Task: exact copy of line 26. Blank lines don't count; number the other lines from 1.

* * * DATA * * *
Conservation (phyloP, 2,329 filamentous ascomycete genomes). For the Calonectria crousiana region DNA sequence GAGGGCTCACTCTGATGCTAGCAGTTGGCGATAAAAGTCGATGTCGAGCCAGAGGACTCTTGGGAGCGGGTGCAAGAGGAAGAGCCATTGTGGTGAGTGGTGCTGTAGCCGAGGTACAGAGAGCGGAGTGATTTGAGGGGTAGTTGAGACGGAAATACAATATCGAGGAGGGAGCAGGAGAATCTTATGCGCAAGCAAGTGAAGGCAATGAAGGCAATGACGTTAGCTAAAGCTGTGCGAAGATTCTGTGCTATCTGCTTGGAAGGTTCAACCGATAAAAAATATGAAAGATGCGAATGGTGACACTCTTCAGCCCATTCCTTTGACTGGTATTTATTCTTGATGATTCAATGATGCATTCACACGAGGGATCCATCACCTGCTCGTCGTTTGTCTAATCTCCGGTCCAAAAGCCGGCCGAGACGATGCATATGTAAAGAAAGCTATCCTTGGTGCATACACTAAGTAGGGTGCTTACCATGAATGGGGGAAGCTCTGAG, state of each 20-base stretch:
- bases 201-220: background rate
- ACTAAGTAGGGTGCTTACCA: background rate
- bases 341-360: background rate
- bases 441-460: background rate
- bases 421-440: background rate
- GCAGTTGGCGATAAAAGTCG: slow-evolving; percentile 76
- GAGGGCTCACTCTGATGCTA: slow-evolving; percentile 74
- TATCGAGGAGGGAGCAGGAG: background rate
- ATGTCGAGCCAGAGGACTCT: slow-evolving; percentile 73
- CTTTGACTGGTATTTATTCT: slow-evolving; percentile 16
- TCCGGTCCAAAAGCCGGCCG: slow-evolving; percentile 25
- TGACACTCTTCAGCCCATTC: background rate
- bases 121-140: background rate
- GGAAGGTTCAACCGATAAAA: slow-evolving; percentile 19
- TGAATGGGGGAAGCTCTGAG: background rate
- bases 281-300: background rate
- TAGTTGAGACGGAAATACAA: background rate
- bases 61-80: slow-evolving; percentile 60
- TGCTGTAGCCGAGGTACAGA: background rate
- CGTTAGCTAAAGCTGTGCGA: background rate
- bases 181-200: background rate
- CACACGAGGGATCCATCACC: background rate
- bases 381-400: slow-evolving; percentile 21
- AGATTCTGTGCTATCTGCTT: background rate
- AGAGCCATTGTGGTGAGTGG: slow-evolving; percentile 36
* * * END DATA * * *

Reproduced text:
- AGAGCCATTGTGGTGAGTGG: slow-evolving; percentile 36